The actual violation penalties outlined in the lawsuit are exclusive of this quarter’s fine and total $473,178, but the government has added penalties, interest and fees of $173,100 to the bill.
4. Five Star Commercial Roofing — Hartford City, Indiana
Total Proposed Fines: $182,000
Status: Pending abatement of violations
Another state plan handled this investigation — the Indiana Department of Labor’s OSHA. The agency determined that Five Star committed several violations around fall protection including failure to: protect workers from falling through holes higher than 6 feet off the ground with fall protection; provide a rescue plan in the event of a fall; retrain employees on fall protection; provide for frequent and regular inspections; and protect employees working on low-slope roofs. Indiana OSHA also said the appointed safety monitor was engaged in other activities and could not adequately perform monitoring duties.
Federal OSHA’s records indicate that Five Star has negotiated its fine down to $126,000 and has been allotted time to abate the violations.
5. PCL Construction Services — Orlando, Florida
Total Proposed Fines: $144,532
Status: Pending abatement of violations, pending penalty payment
After two workers were killed when supports collapsed during a concrete pour at a JW Marriott project in Orlando, Florida, OSHA cited and fined PCL Construction Services, one of the U.S. arms of Edmonton, Ontario-based PCL Construction, for not inspecting formwork, shoring, working decks and scaffolds to make sure they complied with formwork drawings. The agency also said that PCL did not make sure that the formwork brace was able to support vertical and lateral loads.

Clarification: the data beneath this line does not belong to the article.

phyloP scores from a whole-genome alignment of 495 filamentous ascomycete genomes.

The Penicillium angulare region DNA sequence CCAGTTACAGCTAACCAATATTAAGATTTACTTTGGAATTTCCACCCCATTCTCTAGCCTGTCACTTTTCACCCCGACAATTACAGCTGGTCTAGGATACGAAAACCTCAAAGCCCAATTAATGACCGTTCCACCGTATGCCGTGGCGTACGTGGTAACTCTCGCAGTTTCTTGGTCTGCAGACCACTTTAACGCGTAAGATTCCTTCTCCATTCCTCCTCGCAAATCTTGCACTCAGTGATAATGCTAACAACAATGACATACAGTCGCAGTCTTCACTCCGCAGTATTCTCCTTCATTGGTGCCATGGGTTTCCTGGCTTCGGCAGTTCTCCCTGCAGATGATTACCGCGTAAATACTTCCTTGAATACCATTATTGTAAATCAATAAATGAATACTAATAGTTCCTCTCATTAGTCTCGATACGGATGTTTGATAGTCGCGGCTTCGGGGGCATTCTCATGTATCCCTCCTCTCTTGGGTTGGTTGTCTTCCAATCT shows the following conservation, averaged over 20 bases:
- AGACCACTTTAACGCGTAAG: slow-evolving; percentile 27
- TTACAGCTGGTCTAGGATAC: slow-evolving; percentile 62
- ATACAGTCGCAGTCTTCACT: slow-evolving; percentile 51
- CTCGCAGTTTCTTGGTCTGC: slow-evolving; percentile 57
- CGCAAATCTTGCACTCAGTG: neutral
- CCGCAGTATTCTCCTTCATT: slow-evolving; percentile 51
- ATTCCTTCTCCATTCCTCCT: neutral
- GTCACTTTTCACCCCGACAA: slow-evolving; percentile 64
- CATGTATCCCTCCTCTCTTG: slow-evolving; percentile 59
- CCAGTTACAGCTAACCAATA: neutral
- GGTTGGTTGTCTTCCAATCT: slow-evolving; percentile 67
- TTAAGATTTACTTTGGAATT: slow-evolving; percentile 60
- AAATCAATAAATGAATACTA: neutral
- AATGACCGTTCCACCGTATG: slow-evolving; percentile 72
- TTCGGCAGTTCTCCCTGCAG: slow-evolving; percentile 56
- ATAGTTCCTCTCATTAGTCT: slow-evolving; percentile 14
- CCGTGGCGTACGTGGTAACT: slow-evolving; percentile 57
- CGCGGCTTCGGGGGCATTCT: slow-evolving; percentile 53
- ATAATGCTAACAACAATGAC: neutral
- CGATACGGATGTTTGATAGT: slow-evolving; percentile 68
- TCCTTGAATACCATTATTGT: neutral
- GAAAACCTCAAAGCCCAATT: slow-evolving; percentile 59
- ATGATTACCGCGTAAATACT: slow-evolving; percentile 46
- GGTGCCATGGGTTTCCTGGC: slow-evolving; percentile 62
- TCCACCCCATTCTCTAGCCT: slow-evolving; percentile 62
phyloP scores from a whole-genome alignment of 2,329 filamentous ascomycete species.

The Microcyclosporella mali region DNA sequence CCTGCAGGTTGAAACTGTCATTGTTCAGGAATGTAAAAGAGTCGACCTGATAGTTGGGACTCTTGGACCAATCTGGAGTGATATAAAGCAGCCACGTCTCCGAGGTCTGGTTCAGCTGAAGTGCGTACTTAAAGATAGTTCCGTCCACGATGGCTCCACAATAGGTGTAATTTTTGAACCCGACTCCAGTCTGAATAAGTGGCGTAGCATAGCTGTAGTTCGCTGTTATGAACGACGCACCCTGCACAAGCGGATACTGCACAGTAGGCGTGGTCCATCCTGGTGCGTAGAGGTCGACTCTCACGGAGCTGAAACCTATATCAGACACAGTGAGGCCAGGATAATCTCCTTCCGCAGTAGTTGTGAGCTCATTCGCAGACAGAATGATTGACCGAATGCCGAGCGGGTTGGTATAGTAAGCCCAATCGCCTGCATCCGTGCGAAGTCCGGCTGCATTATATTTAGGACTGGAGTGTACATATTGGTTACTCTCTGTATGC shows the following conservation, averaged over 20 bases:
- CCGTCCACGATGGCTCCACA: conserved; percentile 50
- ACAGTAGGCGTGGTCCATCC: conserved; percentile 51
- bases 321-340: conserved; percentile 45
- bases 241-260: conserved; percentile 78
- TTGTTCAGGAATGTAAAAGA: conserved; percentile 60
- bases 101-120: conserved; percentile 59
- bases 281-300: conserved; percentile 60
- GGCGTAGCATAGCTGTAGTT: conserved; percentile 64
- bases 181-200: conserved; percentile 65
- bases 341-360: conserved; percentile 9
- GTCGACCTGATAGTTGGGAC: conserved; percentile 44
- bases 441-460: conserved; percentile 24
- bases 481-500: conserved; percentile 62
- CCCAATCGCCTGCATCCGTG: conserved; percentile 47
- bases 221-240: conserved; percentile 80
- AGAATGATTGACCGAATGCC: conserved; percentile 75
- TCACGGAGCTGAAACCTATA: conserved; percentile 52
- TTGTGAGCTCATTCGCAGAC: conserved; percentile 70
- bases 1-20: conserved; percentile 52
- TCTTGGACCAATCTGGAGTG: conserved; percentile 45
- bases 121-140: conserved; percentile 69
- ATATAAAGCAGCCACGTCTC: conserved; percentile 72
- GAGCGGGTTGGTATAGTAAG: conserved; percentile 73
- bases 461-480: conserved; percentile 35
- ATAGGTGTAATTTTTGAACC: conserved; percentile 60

The two workers were employees of two subcontractors, and OSHA sent those companies hazard alert letters in which the agency recommended they beef up their safety policies to include follow-ups with general contractors when it comes to the installation of shoring equipment.
OSHA also initially cited and fined subcontractor Universal Engineering Services, based in Orlando, Florida, as well, but later found that Universal did not violate any standards in connection to the accident and withdrew the fine.
6. Sonny Steel Erectors — Houston, Texas
Total Proposed Fines: $116,689
Status: Pending penalty payment
After a planned safety inspection, OSHA cited structural steel and precast concrete contractor Sonny Steel Erectors with two repeat violation citations on a project in Spring, Texas.
The agency issued a $14,587 penalty after inspectors observed employees working on an aerial lift and failing to wear body belts and lanyards attached to the boom or basket. The second penalty, in the amount of $102,102, came after inspectors saw employees erecting steel and either walking or working on surfaces with an unprotected edge at heights of more than 15 feet high without guardrail, safety net or personal fall arrest systems, positioning device systems or fall restraint systems.
7. CV Construction LLC — Akron, Ohio
Total Proposed Fines: $103,468
Status: Violations under contest (here and here)
OSHA investigated Akron, Ohio-based CV Construction twice at the same jobsite in September and October of 2018, based on complaints about fall protection violations.
As a result of both inspections, with a fine of $51,734 accompanying each, the agency issued CV a total of four willful violations. Two were for not protecting employees working at heights of 6 feet or greater with a guardrail, safety net or personal fall arrest system, and two others were for not providing appropriate training for those employees who might be exposed to fall hazards.
8. Muska Electric — Roseville, Minnesota
Total Proposed Fines: $100,000
Status: Violations Under Contest
A Muska Electric employee, according to OSHA inspectors, was working in a Minneapolis office building in September 2018, replacing fluorescent lights with LED lights. In the course of performing the work, the employee came into contact with a live conductor and was electrocuted. The employee died. Muska is contesting the OSHA violation citation and fine.